Larimore Gets A Railway Connection
Arguably, the greatest U.S. invention in the 1800s was the railroad, because railways tied the nation together, building commerce across the land. If a town had a railway, it had life, conversely, if a town did not get a railway, it died.
One of the towns that sprang forth with railroad life was Larimore, 28 miles west of Grand Forks. The town owed its existence to Oscar M. Towner (1842-1897), who came to Dakota from Missouri in 1878. He had persuaded investors from St. Louis to establish the Elk Valley Bonanza Farm in Grand Forks County. Two of those investors, Newell G. Larimore (1835-1913) and John W. Larimore (1837-1885) were honored in 1881 when the township and town were named after them.
Bright prospects for Larimore were on the horizon, for the Great Northern Railway (or St. Paul, Minneapolis & Manitoba) was building west from Grand Forks in 1881. The track-laying reached the townsite on November 22nd, when there were only thirty people in Larimore.
As in other Dakota locations, the boom began like lightning hitting the earth. The hype for Larimore’s boom was hyperactive, with Larimore called “The Most Booming Town . . . of the Most Booming Valley of the Most Booming Territory, Of the Most Booming Nation of the Most Booming Continent of the Most Booming World of the Universe,” making Larimore the “Frisky Center of all Abstract and Concrete” reality!
The grandiose language continued as the farmland surrounding Larimore was said to make it truly “the poor man’s paradise.” The location was like the “long lost Garden of Eden, minus the apple trees and snakes.”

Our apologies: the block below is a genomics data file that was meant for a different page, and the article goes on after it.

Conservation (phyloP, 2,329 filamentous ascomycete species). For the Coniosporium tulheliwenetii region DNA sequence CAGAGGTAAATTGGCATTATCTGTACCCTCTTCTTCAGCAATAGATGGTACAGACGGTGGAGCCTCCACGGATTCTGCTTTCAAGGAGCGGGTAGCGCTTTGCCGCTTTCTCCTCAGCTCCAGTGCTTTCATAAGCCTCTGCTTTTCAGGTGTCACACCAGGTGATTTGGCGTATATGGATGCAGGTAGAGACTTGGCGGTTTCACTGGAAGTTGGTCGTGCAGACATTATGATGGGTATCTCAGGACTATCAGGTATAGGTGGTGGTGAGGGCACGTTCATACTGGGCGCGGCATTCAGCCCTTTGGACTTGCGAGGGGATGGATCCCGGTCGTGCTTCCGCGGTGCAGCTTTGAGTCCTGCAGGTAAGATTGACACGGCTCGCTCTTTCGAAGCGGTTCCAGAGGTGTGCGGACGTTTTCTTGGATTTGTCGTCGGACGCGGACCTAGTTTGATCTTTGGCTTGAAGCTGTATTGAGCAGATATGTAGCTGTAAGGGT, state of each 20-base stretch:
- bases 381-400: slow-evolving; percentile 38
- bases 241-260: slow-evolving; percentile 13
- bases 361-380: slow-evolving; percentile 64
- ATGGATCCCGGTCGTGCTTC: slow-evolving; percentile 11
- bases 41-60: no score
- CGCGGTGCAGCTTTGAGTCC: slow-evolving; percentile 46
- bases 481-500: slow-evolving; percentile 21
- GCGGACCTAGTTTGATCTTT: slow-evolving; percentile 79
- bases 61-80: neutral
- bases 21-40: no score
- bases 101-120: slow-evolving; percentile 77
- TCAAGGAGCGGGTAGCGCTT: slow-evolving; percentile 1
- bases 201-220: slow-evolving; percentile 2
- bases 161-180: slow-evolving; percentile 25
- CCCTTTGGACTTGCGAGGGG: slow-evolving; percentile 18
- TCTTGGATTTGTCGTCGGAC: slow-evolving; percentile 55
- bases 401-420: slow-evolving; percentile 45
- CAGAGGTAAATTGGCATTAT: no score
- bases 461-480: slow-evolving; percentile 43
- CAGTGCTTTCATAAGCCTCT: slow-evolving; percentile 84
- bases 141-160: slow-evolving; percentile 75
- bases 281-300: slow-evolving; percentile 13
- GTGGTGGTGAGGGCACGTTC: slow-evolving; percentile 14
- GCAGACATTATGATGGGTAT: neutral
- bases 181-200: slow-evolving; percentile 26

These words echoed what a father allegedly told his child: “If I told you once, I told you 8 million times – don’t exaggerate!”
Soon after the railroad tracks reached Larimore’s townsite, a locomotive chugged into the boomtown. It was on this date, in 1881, that the Grand Forks Herald reported that the first regular train had arrived in Larimore with ten car loads of lumber for building the railway depot. Trains were scheduled to run every day to Larimore from Grand Forks.
The newspaper stated that Larimore’s first train reached town on November 29th, but Larimore’s history books put the date at December 1. Which was correct? The contemporary reporting has it as the 29th, but whichever was the actual date, Larimore’s building boom zoomed ever-upward and onward, so that, by the spring of 1882, it had become a town of 500 people.
Dakota Datebook written by Dr. Steve Hoffbeck, MSUM History Department.
“First Regular Train to Larimore This Morning, (dateline Nov. 29, 1881), in Grand Forks Herald, December 1, 1881, p. 4; Dec. 1 date in Larimore Building and Business Record: A General History of Larimore, 1881-1910 (Larimore: H.V. Arnold, 1910), p. 10; and Larimore Centennial, 1881-1981 (Larimore: Diamond Jubilee Committee, 1981), p. 8.
“Lightening (sic) Larimore,” Grand Forks Herald, November 10, 1881, p. 4.
“A Vigorous Stripling,” Minneapolis Tribune, March 19, 1881, p. 5.
“Larimore, the Gem of the Elk Valley Prairie,” St. Paul Globe, May 15, 1882, p. 1.
“A Triumvirate of Boomers of the First Magnitude,” Grand Forks Herald, November 10, 1881, p. 1.
“Col. Towner Dead,” Jamestown Weekly Alert, June 17, 1897, p. 1.
“John W. Larimore,” [obit], St. Louis Post-Dispatch, May 11, 1885, p. 4.
“N.G. Larimore Dies in St. Louis, Mo.,” Jamestown Weekly Alert, November 27, 1913, p. 6.
Naming of town in Larimore Building and Business Record: A General History of Larimore, 1881-1910 (Larimore: H.V. Arnold, 1910), p. 5-7, 10, 20; and Larimore Centennial, 1881-1981 (Larimore: Diamond Jubilee Committee, 1981), p. 7-8.